- Negotiate outplacement services with your previous employer as part of your exit package. These can include retraining, career advice, coaching and counselling.
- Treat job hunting like a work project, using whatever professional skills you have to set goals and plan a strategy. Keep a spreadsheet of progress and structure days with a diary to keep you focused on tasks and motivated to get things done.
- Network, network, network. Former colleagues who’ve moved to other companies, clients who respect your work, old mates in similar jobs might know about vacancies before they’re advertised and put a word in for you. And, of course, update your CV on LinkedIn and start promoting yourself to potential employers.
- Pick good recruitment consultants in your specific sector. Write a job specification for your perfect role and ask them to find it for you.
- Make speculative inquiries to companies you’d like to work for, do some desk research on their business and pitch yourself to a named decision-maker who might just find or create a position for you.
- Take on short term contracts or consulting roles if available. They will pay the bills, look good on your CV and might lead to a permanent job.
- If you’ve ever dreamt of running your own business, now is the time to make it a reality.
- Once you’ve got a job lined up, take the best holiday you can afford before you start.
Older and wiser
Age discrimination is rife in many professions. Often the older, more experienced and skilled workers are culled in redundancy rounds. Even though we’re expected to work for longer, it can be incredibly difficult for the over 50s to find employment commensurate with their expertise. Being forced to downscale career expectations can be humbling and financially challenging.
Many dedicated and hard working professionals are defined by their jobs. The status and rewards are part of their identity and how they value themselves. Suddenly losing an occupation which has provided purpose and fulfilment, structure and routine for decades can be psychologically devastating. At this stage, quality of life is as important as climbing the career ladder for many who find themselves between jobs. It’s now commonplace to have several career changes in a lifetime and a job for life is a rare thing. It’s the old dogs willing to learn new tricks who create the best opportunities for themselves.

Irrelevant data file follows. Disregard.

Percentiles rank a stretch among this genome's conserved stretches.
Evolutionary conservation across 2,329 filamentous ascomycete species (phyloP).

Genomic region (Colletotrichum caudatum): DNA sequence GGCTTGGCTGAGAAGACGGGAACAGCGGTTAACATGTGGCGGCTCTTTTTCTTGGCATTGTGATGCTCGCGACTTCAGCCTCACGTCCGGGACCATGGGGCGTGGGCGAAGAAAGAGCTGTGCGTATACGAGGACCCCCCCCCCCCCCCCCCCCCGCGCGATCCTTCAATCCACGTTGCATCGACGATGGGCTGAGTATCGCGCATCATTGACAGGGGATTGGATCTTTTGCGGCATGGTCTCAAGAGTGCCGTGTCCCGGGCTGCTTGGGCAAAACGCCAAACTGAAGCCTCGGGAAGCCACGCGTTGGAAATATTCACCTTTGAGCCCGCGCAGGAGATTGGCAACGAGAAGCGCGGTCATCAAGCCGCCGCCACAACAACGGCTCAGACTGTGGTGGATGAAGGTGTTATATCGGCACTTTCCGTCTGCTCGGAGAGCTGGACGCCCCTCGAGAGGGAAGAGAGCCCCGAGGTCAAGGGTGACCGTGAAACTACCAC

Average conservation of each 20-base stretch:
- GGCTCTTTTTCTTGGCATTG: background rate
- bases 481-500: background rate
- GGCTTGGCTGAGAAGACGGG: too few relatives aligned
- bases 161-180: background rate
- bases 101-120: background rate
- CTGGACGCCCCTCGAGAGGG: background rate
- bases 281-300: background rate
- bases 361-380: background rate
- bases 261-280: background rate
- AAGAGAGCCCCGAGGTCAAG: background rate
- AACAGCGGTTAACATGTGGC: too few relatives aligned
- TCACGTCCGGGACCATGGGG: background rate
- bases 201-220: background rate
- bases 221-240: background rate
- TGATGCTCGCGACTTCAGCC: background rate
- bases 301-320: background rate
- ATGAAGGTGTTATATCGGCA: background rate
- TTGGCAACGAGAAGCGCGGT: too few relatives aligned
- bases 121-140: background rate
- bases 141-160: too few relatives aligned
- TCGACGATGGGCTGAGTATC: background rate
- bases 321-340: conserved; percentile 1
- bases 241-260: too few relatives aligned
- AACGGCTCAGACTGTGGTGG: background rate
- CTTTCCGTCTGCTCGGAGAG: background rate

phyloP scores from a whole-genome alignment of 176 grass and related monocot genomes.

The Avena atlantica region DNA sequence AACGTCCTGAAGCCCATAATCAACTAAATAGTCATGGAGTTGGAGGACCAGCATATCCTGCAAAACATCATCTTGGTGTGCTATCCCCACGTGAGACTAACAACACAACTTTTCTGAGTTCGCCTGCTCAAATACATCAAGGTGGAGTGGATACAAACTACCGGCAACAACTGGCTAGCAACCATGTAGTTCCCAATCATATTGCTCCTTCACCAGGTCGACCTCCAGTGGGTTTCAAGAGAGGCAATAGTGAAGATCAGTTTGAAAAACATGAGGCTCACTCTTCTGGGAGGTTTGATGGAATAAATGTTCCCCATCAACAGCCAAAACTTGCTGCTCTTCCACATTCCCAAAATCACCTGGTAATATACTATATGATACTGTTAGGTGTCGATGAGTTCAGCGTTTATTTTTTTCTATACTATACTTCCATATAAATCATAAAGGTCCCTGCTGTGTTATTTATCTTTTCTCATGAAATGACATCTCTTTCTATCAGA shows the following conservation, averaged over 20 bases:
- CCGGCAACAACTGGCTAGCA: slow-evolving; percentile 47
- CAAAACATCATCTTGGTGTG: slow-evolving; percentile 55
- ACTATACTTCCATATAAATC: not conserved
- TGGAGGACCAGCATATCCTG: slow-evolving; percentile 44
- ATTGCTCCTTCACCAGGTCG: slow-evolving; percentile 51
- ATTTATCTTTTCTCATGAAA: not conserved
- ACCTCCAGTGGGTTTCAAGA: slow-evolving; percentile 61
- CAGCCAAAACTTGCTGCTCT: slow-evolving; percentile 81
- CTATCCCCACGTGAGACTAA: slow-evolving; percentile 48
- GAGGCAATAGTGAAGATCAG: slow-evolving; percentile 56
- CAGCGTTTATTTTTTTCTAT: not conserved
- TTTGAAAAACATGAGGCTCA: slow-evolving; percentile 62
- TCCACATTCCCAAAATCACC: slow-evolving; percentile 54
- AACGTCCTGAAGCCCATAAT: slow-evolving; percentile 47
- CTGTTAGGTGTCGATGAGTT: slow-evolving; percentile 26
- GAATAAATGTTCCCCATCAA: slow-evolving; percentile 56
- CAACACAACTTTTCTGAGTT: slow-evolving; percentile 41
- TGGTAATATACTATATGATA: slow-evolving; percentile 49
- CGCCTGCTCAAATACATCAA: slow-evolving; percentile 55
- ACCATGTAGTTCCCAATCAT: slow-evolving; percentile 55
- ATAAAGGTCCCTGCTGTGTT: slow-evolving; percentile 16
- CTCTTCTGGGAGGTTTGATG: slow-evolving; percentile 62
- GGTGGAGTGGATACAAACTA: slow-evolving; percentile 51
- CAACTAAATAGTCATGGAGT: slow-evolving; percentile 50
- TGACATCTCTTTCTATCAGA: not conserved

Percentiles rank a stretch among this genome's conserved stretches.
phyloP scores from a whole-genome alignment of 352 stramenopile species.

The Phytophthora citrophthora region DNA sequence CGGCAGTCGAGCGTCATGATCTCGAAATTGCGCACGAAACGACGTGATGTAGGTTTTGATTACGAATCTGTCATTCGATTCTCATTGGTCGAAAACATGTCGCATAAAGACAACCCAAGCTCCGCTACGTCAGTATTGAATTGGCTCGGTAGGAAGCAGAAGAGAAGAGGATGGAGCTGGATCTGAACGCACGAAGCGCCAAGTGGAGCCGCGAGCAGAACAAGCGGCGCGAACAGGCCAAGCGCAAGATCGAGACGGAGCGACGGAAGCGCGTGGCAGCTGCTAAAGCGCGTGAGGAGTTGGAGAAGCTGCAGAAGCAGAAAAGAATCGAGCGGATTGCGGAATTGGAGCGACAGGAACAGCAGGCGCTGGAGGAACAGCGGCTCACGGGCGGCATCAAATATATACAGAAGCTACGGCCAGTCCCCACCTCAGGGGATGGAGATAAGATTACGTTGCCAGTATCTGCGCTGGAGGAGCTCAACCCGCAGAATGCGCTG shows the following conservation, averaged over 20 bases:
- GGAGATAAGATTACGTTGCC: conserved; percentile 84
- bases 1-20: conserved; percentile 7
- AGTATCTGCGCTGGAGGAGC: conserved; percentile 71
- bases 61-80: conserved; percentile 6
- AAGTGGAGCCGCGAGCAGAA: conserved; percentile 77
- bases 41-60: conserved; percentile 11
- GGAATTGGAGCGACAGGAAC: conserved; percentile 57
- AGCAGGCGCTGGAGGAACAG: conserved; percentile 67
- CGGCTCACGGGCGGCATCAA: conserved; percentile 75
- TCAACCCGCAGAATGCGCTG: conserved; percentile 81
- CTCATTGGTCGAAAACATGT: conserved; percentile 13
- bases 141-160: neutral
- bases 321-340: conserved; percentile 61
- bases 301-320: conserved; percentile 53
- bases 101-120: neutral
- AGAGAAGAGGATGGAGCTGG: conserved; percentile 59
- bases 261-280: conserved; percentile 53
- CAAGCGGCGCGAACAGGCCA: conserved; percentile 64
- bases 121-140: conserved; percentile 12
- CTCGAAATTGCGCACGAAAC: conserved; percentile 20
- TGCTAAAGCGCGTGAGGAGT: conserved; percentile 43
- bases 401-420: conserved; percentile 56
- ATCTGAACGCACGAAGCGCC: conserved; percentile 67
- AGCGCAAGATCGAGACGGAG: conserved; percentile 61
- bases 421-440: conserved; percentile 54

Here are some ideas for planning for a happier future with a healthy work-life balance:
- Conduct a comprehensive audit of your current situation covering finances, lifestyle goals, and health and wellbeing criteria. The Wheel of Life is a coaching tool which will help you assess every aspect of your life. There are several versions online, including this one: https://wheeloflife.noomii.com/
- Brace yourself for change by optimising physical and emotional health. Make sure you’re fighting fit, energised, optimistic and motivated. Couch potatoes won’t find work by sitting on the sofa getting fat and depressed. Get into an exercise habit and therapy if needed.
- Follow your dreams. If you have unfulfilled ambitions or aspirations, it’s now or never. Draw up a bucket list or create a vision board: https://play.google.com/store/apps/details?id=com.mlab.visiongoal&hl=en_US&gl=US
- If you find yourself with a bit more time on your hands, have a massive therapeutic, life enhancing de-clutter of attics and all the nooks and crannies of your life where rubbish and old stuff you don’t need any more accumulates. Tidy up finances and admin, decorate the house, weed the garden.
- Wake up your brain by signing up for training or education which will improve your job prospects and give you a sense of achievement.
- Tap into your inner entrepreneur. You might make more money than you’d ever make in salary. For example, fabric face masks are selling online at £5+ a pop – kerching! Whoever started churning them out with an old sewing machine and fabric scraps back in March has probably made a fortune.
- Don’t just apply for advertised jobs, go and knock on doors. Sell yourself in person rather than with a CV showing an employment history which instantly brands you as an old codger. ‘Gissa job’ was the unforgettable refrain of Yosser Hughes in Thatcherite era TV drama ‘Boys from the Black Stuff’. If you remember that, you’ll remember Norman Tebbit telling the unemployed to get on their bikes to find a job. Perhaps it’s time to get the bicycle clips out and start pedalling (but don’t go headbutting anyone if you get turned down).
Back to business
We know from previous recessions and catastrophic events that the economy is a phoenix which eventually rises from the ashes of disaster and disease. Social, cultural, economic and technological progress is accelerated during times of crisis. Business leaders, from those running SMEs to global Plcs, are being challenged to creatively manage change and adapt to the new world order. Capitalist principles are being called into question as politicians are required to put lives before profit. Corporations are being run from kitchen tables while the glittering monolithic cityscapes of prestigious offices stand empty.
Be hopeful for a future where a shift in values and priorities will help us recalibrate what’s important to us personally and in the wider world. At 100 years old, James Lovelock still expounds on the Gaia theory of how nature rebalances the earth’s resources. His view, expressed in ‘Novacene, the Coming Age of Hyperintelligence’, is that artificial intelligence will save the planet from the ravages of human destruction. Economist Yanis Varoufakis also speculates on how technology can forge a post capitalist era in ‘Another Now’. Great minds are turning our attention towards a better future.